Dynamic Programming C/C++ implementation of LIS(Longest Increasing Subsequence) problem

/* lis() returns the length of the longest increasing
subsequence in arr[] of size n */

int lis( int arr[], int n )
int *lis, i, j, max = 0;
lis = (int*) malloc ( sizeof( int ) * n );

/* Initialize LIS values for all indexes */
for (i = 0; i < n; i++ )
    lis[i] = 1;

/* Compute optimized LIS values in bottom up manner */
for (i = 1; i < n; i++ )
    for (j = 0; j < i; j++ ) 
        if ( arr[i] > arr[j] && lis[i] < lis[j] + 1)
            lis[i] = lis[j] + 1;

/* Pick maximum of all LIS values */
for (i = 0; i < n; i++ )
    if (max < lis[i])
        max = lis[i];

/* Free memory to avoid memory leak */
return max;

It is a code from www.geeksforgeeks.org . I have seen explanations that memory is allocated(when done dynamically) on heap, which is a free store of (very large) memory, so it makes sense to only use dynamic allocation when memory required exceeds memory of stack used for storing variables and data locally allocated in functions.

Would it make a difference if I declared array as int arr[n] (as n is given by user in input) and then in main function use lis(arr, n) ? If so, why? If not, what else does dynamic allocation benefit from in this case and in general?

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    $\begingroup$ In general, dynamic memory allocation is used either when we don't know at compile time how much will be needed, or when the required lifespan of items in the memory doesn't correspond well to entering and leaving blocks of code. The specifics of any C/C++ program is off-topic, here, since we don't deal with programming questions. $\endgroup$ – David Richerby Aug 12 '17 at 12:36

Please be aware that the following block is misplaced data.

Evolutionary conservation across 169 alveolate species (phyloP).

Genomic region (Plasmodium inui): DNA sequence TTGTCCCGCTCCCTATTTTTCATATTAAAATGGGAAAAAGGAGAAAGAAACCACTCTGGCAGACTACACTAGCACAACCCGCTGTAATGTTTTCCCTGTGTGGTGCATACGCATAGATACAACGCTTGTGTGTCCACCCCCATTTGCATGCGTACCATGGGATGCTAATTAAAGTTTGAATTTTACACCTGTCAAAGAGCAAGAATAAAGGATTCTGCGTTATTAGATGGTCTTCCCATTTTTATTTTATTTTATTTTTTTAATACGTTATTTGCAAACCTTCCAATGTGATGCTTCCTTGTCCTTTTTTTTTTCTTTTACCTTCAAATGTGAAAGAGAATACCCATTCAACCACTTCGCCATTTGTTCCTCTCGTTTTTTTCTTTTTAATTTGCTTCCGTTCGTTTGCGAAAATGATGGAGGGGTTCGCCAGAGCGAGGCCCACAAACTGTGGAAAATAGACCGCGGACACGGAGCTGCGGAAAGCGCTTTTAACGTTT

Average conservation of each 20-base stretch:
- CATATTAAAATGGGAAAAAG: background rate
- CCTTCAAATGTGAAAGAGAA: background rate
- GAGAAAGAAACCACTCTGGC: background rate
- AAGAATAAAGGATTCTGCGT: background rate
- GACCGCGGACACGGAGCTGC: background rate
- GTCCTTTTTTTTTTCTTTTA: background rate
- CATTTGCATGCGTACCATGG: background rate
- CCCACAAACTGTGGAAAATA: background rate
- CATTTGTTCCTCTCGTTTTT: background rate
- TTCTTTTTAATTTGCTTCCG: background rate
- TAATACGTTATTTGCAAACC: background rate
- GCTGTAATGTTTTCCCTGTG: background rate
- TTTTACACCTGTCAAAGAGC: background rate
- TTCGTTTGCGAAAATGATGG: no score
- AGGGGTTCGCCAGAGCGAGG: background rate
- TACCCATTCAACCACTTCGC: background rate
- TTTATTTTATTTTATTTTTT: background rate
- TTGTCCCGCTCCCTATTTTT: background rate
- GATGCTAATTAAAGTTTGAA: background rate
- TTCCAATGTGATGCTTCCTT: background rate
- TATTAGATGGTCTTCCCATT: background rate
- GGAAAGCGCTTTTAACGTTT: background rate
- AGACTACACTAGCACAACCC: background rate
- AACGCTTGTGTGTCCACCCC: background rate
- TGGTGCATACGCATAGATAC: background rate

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    $\begingroup$ This seems to be a question about how declarations like int arr[n] are implemented in C/C++, and so off-topic here. $\endgroup$ – Yuval Filmus Aug 12 '17 at 13:47

If you declared array as int arr[n] then the memory might be allocated on the Stack and arr would exist as long as the function lis exists, i.e., it would be allocated locally in the lis. malloc on the other hand, would allocate the memory on the Heap and the array would exist until you explicitly free it using free. Nevertheless, as Yuval Filmus noted, memory allocation for the variable length arrays depends on compiler implementation and environment (for example underlying environment may have no distinction between heap and stack). In addition, the GNU C Compiler allocates memory for variable length arrays on the stack.

However, regarding the time or space complexity of the algorithm, it would not make any difference. In particular, the time complexity of an algorithm has nothing to do with its implementation in a particular language.

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    $\begingroup$ According to Wikipedia, stack allocation is implementation dependent – VLAs could conceivably be allocated on the heap. (Perhaps Wikipedia is ignoring the C99 standard here.) $\endgroup$ – Yuval Filmus Aug 12 '17 at 13:46

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